When we find ourselves in the depths of unknown waters, we either feel trapped or feel free. This is the story of when I met the Kalash...and how I realized I love swimming. If I was to start my story by describing how I got here, then it would take a long time for me to get to what I really want to share. So I'll cut to the chase.
We often think in terms of binaries. Like native/foreign, modern/traditional, rational/irrational, and us/them. The act of finding similarities is simultaneously an act of discovering differences. And one of the biggest differences between “us” and “them” is that we are Muslims living in a predominantly Muslim state, while they are a minority tribe who have preserved their pagan roots, and who still worship their prehistoric gods in outdoor temples. Privileges often work in such a way that those who have them don't really see how they are benefitting them. Think of being a Muslim in Pakistan as being a fish in water – you’ll never realize that you're wet.
In Rumbur, one of the smaller valleys of Kalash, I was far away from the hustle and bustle of everyday life. It was a beautiful place to live; not only was it picturesque, with the turquoise river that rushed through the village side and the two mountains behind which the sun rose each day, but it was also beautiful in its remoteness and seclusion. Here I was, standing in the middle of the Hindu Kush Mountains, amidst one of the most unique and exotic cultures in the world.
It has long been believed that the Kalash community descended directly from the Greek-Macedonian armies of Alexander the Great, who occupied this region in the 4th century BC, more than 2,000 years ago. Unfortunately, the Kalash were viciously conquered by Afghans in the 19th century. Their places of worship were obliterated, their women forcibly covered, and their people converted to Islam against their will in large numbers. Only a small minority of people from this ancient race survived, who till this day live in three remote valleys located in the north of present-day Pakistan.
The Kalash population continues to plummet in the 21st century. It has fallen from around 10,000 in the 1950s to about 3,000 today. The people are under constant threat, either from militant groups across the border, or clusters of people who consider it their responsibility to forcibly convert them. Although political groups do give them due acknowledge from time to time, it is more of a display of social responsibility, and the rights that these people have are very limited. In fact, it was only last year that they were recognized by NADRA (National Database and Registration Authority) as a separate column, after Christians, Hindus and Buddhists. The infrastructure and facilities, such as schools and medical care, are far below standard. It is true that these people are very committed to their way of life, but that doesn’t mean that they are not even entitled to a functional road leading into the cities. The floods that occur in this region are devastating; the ones that took place last year destroyed the main road and other livelihood of the community. There are local and international NGOs that occasionally help the people, but these are band-aid solutions. They say if you wish to help someone, don't give them fish; rather, teach them how to catch fish.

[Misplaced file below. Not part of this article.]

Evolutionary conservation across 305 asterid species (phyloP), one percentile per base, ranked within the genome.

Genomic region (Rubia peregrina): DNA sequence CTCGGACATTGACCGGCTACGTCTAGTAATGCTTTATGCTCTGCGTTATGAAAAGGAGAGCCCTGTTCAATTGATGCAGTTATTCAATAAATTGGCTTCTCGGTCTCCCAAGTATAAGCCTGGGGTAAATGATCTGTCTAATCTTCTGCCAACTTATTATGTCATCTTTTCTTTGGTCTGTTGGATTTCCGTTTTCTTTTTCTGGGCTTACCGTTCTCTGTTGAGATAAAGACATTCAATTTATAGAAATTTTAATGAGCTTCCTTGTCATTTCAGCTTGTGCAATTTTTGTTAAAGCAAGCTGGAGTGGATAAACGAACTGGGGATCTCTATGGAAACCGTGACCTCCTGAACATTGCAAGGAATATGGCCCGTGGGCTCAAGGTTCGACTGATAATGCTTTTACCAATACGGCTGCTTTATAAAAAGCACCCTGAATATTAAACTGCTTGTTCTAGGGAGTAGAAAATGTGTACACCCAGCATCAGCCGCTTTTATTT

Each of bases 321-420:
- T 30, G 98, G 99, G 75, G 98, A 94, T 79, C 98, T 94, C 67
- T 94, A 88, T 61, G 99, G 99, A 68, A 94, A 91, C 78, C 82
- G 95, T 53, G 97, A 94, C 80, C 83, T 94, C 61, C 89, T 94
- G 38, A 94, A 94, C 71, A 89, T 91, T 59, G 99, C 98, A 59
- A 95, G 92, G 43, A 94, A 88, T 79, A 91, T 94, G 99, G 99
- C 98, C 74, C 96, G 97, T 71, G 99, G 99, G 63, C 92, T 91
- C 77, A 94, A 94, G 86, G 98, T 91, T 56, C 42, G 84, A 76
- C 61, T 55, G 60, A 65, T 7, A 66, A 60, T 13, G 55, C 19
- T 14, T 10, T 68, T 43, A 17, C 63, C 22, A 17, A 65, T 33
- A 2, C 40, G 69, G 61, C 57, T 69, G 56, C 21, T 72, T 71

You can learn a lot about a community by observing its children. Boy or girl, every child that I saw in Kalash went to school. The schools aren't spectacular; there is limited space and supplies, but the teachers are very motivating. Some parents can't afford higher level classes or even basic schooling, but the community works together to overcome this. It came as a surprise to me that all the students were made to study and pass Islamiat exams. Every morning you could hear them reciting Surahs in assembly.
Going into a community that is very much oppressed by its surroundings, one naturally expects its inhabitants to be somewhat hesitant towards outsiders. In this case, however, we found the opposite to be true. People in Pakistan are generally known for their hospitality, but the Kalash are the best example I’ve found of that anywhere in the country. They welcomed us into their homes, their schools, their families, and their rituals. They invited us to dinner and to join them in their celebrations. Despite differences of religion, language, culture, attire, and way of life, we strongly connected with them, as people. The Kalash and Muslim communities that reside in these valleys live in relative harmony. It is often the outsider who doesn't understand how to surf in large waves, and who causes trouble as a result.
It is time we started treating the Kalash as a part of our national identity. It is time we stopped showcasing them to international agencies in the quest for tourists and aid, and disregarding them for the remainder of the year. The Kalash are a part of this land just as much as we are, and if we don't start teaching ourselves how to swim, there may be no sea of vast cultures left on this land by the time our children grow up.
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